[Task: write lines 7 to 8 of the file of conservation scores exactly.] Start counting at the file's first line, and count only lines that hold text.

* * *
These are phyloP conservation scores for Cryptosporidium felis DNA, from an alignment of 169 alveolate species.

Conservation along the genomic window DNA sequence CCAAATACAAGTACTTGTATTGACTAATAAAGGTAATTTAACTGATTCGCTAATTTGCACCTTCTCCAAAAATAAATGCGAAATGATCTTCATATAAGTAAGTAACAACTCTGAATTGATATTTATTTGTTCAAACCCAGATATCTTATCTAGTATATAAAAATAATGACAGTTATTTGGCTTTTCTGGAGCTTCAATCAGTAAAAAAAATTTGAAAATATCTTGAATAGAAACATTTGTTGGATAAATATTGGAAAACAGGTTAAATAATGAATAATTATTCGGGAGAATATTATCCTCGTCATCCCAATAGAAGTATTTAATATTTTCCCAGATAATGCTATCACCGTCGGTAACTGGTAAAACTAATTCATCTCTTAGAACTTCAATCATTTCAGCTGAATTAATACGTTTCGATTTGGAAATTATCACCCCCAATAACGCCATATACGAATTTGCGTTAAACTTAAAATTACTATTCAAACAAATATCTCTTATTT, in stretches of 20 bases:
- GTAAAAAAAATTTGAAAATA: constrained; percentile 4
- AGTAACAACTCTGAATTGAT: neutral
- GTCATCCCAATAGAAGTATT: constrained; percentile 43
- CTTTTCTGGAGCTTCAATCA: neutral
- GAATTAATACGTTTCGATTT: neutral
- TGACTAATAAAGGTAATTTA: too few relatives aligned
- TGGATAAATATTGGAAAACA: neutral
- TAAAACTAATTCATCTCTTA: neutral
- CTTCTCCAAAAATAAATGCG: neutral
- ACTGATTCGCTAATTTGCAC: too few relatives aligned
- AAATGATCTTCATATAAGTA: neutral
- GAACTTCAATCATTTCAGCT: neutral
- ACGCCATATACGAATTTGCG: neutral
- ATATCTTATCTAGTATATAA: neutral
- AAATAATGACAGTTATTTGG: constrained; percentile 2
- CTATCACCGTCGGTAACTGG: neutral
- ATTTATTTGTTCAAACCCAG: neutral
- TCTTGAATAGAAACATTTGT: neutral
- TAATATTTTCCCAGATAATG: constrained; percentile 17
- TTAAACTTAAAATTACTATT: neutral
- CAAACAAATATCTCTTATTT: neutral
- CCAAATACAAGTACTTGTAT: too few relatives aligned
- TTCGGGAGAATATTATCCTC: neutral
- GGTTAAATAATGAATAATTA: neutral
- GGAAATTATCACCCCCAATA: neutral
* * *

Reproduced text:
- GAATTAATACGTTTCGATTT: neutral
- TGACTAATAAAGGTAATTTA: too few relatives aligned